About ‘What We Pay’
The compensation of public-sector employees has dominated much of Wisconsin’s political and economic discussion over the past few years. But what’s been lacking in that discussion is a way to compare what those employees earn in various places, in various circumstances.
“What We Pay: Your tax dollars and the salaries they support” attempts to give you a way to make those comparisons, so that you can be better informed about how your taxes are used.
To compile an exhaustive database of Wisconsin’s public employees, Gannett Wisconsin Media filed 181 open records requests with government agencies and spent more than seven months, sending hundreds of emails and phone calls to ensure the requests were fulfilled under state statute.
The result is a collection of more than 250,000 names, covering every Wisconsin public employee earning more than $25,000 in the most recent available fiscal year. The listing includes state and federal employees, as well as those who work in Wisconsin’s 72 counties; 91 cities, towns or villages with a population of 10,000 or more; 26 University of Wisconsin campuses; 16 technical colleges and 424 public school districts.
We requested names, titles, years of experience, current and prior year salary, overtime and benefits for all employees, though not all entities were able to produce all requested data.
Many entities provided records promptly, but others took months to respond, claimed incorrectly that the records were not subject to open records law or attempted to charge hefty fees. In the end, we spent about $9,000 reimbursing entities for their work, since state statute allows certain costs to be recovered.
The school, state and federal employee data was provided digitally, but some cities and counties provided segmented or hard-copy data, which was hand-entered into digital form. Once the results were checked and double-checked, the data was built into searchable online databases that are being published in “What We Pay: Your tax dollars and the salaries they support” reporting project.
What We Pay: Timeline
Sunday, Jan. 6: University of Wisconsin System, Wisconsin Technical College System
Sunday, Jan. 13: Public school districts
Sunday, Jan. 20: State of Wisconsin
Monday, Jan. 21: Federal
Sunday, Jan. 27: Cities, towns, villages (populations over 10,000)
Sunday, Feb. 3: Counties
Your say ‘What We Pay’
Chat live with Eric Litke, the Gannett Wisconsin Media Investigative Team reporter who led our ‘What We Pay’ project, about what we found, what it means and why we report public salary data. The real-time conversation starts at 1 p.m. Monday.
The wheels of government may turn in Washington, D.C., but the feds have a fairly significant footprint in Wisconsin as well.
The latest available salary data — from 2011 — shows more than 12,000 federal employees are stationed in Wisconsin. More than half of them are part of the Department of Veterans Affairs, making the agency the state’s ninth-largest employer, according to the Wisconsin Department of Workforce Development.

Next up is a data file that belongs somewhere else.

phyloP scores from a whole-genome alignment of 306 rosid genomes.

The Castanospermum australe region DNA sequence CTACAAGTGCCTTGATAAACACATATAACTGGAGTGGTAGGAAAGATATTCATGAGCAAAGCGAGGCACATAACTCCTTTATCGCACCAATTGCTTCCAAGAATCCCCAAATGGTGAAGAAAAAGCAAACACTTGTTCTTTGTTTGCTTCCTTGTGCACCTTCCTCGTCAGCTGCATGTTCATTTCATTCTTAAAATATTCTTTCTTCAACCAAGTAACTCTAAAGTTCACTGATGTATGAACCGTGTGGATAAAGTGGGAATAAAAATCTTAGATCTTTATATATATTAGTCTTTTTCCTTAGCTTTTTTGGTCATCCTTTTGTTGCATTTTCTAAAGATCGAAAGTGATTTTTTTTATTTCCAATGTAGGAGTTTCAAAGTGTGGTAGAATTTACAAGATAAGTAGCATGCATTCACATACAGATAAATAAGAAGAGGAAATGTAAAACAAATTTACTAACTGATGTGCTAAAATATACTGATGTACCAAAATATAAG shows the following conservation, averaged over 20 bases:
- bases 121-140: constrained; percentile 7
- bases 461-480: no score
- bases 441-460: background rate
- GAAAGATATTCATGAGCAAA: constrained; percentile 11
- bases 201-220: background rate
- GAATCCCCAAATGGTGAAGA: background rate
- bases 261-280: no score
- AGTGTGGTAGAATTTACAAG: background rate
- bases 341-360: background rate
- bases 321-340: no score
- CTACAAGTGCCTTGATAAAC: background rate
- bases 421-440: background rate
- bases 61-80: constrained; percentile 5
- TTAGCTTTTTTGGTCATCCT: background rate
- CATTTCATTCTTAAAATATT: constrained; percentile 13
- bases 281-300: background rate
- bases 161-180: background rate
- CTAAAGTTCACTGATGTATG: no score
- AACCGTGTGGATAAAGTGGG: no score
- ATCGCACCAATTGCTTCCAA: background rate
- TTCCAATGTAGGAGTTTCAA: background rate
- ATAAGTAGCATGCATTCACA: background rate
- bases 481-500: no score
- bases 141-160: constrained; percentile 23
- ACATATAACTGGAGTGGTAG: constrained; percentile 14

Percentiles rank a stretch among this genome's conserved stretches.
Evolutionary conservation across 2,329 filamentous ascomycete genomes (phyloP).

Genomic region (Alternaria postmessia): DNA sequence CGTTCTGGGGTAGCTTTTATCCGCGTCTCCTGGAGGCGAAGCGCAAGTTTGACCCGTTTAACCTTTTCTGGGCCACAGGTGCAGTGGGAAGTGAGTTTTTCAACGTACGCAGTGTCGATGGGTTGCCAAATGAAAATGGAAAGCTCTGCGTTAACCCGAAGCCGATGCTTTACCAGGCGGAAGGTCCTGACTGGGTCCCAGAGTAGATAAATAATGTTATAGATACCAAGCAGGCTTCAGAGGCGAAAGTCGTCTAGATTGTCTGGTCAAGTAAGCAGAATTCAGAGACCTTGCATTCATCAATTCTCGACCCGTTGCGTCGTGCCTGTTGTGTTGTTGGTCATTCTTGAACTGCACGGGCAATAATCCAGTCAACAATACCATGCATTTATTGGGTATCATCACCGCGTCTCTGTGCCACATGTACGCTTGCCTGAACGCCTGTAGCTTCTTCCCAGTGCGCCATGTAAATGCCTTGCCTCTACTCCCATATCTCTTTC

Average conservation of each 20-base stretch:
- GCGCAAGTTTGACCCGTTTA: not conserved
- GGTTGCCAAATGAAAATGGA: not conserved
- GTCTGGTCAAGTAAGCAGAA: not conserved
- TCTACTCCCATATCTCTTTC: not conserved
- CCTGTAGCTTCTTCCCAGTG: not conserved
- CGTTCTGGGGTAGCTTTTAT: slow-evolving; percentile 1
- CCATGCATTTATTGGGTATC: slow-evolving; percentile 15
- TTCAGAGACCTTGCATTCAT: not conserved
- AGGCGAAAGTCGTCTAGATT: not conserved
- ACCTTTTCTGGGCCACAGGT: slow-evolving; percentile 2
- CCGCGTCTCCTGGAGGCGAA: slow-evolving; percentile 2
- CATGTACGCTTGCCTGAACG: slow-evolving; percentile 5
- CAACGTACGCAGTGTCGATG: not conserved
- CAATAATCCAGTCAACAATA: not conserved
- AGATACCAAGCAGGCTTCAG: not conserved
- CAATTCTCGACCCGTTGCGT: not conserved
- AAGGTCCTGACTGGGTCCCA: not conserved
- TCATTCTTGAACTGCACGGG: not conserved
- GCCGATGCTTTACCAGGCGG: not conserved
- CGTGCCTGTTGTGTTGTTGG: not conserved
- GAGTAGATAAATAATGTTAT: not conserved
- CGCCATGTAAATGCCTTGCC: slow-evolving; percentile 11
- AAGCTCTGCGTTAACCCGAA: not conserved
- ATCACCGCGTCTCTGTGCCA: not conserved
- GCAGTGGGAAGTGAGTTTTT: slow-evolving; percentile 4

The 300 highest-paid federal employees in Wisconsin are all part of the Veterans Health Administration, which serves many of the state’s 400,000-plus veterans. The network includes hospitals in Milwaukee, Madison and Tomah, and 18 outpatient clinics around the state.
In fiscal 2011, the VA facilities in Wisconsin treated 115,000 patients and spent $890 million on medical care, according to department data. Milwaukee County had the highest number of patients seen at nearly 15,000, followed by Dane, Brown, Waukesha, Outagamie and Winnebago counties.
The top earners were primarily doctors, as well as a handful of dentists, nurses and administrators with 2011 base pay ranging from $177,000 to $328,000. The records were provided by the U.S. Office of Personnel Management in response to a Freedom of Information Act request.
Just outside the top 300 lies the state’s congressional delegation. Members of the U.S. Senate and House of Representatives are paid $174,000 annually, a rate that has been frozen since 2009. The speaker of the house and other congressional leaders receive slightly more, though no one in that group is from Wisconsin.
Members of Congress are also eligible for health and life insurance, retirement benefits and allowances for staff salaries, travel, mail and more, according to a report from the Congressional Research Service.
The federal salary data also includes merit-based awards, which for two VHA psychologists in Milwaukee totaled $47,000 and $37,000. Only seven employees in 2011 had more than $10,000 in awards, which may be money or days off converted to dollars for accounting purposes.
Not included are the approximately 12,000 U.S. Postal Service workers in Wisconsin. USPS — the state’s third-largest employer — is an independent federal agency supported through stamp and mail-service revenue rather than tax dollars.
The federal government withheld data for employees with the FBI, CIA, Defense Department, IRS and those involved with national security or nuclear materials.
The remaining federal employees in Wisconsin are from 84 other agencies, some of which have only a handful of employees here. Agencies with a larger state presence include the Forest Service and Social Security Administration, with around 600 employees apiece.
Other agencies include the Agricultural Research Service, the Animal and Plant Health Inspection Service, the Bureau of Land Management, Centers for Disease Control and Prevention, the National Cemetery Administration, the Nuclear Regulatory Commission and the Rural Housing Service.
Eric Litke: 920-453-5119, or email@example.com; on Twitter: @ericlitke.